July 12, 2011

A moving story of life after war

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In her fine debut mystery novel, The Return of Captain John Emmett, Elizabeth Speller has evoked the world of post-World War I Britain, its mood of hope and optimism contrasting with one of hopelessness and depression felt by many returning veterans who survived the horrific conflict. One young veteran, Laurence Bertram—a former officer—has come home feeling the senselessness of what he and thousands of others have gone through, wanting only to retreat from the nightmare of his experience.

However, a letter arrives from the sister of a former school chum, requesting help in discovering why her brother, John Emmett, also a recovering veteran, has apparently taken his own life. Laurence, aided by his friend Charles, begins to look for some answers. What seems at first an obvious case of suicide due to depression turns into something quite different.

The search begins with a small stash of Emmett’s belongings, including a melancholy photograph taken at the battlefront, a small book of poetry and a school scarf. There’s also Emmett’s will, naming a curious assortment of legatees. Laurence begins with these slim leads, and the quest turns into a many-layered mystery that’s true to each carefully drawn character who becomes part of the tapestry of events.

Laurence and Charles question several people who seem connected by a trench collapse during battle and a horrific execution by military firing squad. The sense of tragedy is deepened by battlefield reminiscences and witnesses’ stories. Confounding the search is a series of seemingly unconnected post-war deaths, but these begin to form a pattern, and the unfolding events lead Laurence and Charles inexorably to a final and devastating conclusion.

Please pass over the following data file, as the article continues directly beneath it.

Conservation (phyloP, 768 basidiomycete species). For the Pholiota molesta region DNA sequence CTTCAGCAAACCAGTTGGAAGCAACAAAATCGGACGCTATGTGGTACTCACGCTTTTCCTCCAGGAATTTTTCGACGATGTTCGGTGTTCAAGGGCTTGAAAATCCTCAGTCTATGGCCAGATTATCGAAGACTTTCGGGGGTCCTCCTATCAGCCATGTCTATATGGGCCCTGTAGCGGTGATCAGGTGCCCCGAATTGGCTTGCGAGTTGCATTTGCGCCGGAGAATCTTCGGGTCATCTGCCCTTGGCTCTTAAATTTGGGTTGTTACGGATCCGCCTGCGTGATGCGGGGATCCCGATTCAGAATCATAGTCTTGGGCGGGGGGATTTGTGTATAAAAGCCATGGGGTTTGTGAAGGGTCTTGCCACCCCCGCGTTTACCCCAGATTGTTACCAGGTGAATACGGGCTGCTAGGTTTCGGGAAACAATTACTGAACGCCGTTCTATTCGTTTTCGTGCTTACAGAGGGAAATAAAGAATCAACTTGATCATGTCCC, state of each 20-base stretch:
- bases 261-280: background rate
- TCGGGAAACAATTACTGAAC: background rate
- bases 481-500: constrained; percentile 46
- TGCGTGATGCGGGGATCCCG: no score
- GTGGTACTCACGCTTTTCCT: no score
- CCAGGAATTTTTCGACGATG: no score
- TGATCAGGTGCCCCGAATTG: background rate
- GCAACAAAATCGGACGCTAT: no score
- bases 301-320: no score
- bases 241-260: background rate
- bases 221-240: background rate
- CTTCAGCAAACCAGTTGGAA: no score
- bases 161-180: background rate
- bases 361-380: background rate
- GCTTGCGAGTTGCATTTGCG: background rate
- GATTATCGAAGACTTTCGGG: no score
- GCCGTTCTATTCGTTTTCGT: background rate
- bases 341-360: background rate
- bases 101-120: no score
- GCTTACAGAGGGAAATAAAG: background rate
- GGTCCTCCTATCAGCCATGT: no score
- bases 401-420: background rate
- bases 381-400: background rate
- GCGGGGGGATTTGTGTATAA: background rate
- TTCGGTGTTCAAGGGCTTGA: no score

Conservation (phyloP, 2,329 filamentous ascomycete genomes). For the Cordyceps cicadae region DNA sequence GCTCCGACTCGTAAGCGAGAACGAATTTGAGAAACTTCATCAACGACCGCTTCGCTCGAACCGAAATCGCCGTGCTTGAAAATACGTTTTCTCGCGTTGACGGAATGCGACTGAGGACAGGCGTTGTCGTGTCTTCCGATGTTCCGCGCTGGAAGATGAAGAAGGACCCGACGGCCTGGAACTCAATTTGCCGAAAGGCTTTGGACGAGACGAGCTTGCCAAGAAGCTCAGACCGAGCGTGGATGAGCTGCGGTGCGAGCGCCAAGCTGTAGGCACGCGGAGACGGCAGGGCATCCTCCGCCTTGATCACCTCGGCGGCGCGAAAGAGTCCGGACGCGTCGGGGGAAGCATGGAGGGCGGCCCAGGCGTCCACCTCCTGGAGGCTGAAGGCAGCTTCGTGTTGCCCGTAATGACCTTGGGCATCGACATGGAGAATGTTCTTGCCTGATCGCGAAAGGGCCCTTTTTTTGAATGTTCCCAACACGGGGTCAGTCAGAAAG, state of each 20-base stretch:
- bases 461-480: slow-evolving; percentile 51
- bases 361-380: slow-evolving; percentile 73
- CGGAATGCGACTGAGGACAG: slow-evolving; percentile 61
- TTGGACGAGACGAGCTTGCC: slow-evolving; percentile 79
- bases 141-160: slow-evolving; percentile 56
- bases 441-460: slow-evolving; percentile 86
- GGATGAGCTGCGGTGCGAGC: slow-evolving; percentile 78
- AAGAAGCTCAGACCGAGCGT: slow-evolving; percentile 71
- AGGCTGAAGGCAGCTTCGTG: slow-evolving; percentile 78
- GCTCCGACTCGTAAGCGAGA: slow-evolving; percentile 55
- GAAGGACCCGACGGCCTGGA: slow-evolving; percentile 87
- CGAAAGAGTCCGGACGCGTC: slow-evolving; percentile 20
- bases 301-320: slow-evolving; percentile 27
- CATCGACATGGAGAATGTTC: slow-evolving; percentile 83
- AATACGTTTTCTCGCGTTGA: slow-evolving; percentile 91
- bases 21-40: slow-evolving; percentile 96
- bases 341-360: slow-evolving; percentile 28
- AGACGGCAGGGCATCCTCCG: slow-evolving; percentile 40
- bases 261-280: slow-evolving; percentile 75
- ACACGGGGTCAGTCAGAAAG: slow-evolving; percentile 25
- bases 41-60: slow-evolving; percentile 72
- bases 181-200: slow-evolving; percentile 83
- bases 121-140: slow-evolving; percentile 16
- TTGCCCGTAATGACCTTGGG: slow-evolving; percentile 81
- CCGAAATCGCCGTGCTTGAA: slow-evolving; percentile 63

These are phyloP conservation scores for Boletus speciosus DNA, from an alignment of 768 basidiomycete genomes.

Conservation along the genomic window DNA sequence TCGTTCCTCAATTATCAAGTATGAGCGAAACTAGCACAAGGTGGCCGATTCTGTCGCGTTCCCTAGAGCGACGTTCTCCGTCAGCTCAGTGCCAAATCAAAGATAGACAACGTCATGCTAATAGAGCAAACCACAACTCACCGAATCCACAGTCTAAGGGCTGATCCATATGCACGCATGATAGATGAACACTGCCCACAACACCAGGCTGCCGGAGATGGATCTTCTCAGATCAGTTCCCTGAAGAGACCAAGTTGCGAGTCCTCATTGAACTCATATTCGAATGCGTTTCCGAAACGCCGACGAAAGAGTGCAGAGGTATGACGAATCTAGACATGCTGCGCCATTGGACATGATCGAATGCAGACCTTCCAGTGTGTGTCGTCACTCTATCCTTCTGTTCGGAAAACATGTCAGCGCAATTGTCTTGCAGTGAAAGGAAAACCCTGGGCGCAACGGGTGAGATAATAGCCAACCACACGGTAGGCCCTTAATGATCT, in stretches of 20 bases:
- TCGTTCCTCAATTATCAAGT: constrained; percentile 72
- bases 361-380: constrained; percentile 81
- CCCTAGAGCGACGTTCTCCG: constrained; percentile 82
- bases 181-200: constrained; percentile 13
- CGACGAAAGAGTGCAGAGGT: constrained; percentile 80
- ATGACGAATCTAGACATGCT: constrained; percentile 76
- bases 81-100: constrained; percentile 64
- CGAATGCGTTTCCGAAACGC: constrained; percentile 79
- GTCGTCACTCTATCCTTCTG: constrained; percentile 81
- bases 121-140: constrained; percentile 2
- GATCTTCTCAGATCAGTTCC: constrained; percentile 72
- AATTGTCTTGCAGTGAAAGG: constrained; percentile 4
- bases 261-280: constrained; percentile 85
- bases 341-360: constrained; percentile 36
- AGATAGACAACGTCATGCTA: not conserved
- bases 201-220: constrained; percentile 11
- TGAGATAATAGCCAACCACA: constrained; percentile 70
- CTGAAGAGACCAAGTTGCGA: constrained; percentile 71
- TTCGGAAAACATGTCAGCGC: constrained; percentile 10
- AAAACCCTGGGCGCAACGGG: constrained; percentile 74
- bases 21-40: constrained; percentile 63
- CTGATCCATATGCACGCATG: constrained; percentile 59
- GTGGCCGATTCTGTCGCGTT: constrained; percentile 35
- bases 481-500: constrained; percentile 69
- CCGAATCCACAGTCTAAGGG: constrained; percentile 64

More than just a well-crafted story, however, this is a beautifully written narrative. Speller is attentive to the ways in which actions undertaken in fear and under stress can widen to encompass many others, like ripples that spread when a stone falls into water. She drops us into Britain’s rain-soaked autumn countryside and gray city streets, and into the lives of people who bear the scars of war. No character is superficial, and each fits in, like pieces of a jigsaw puzzle coming whole before our eyes.

I opened this book with some small hesitation, as it is a first novel written by an unknown writer. However, I read every page with deepening pleasure and appreciation for this gifted author. 

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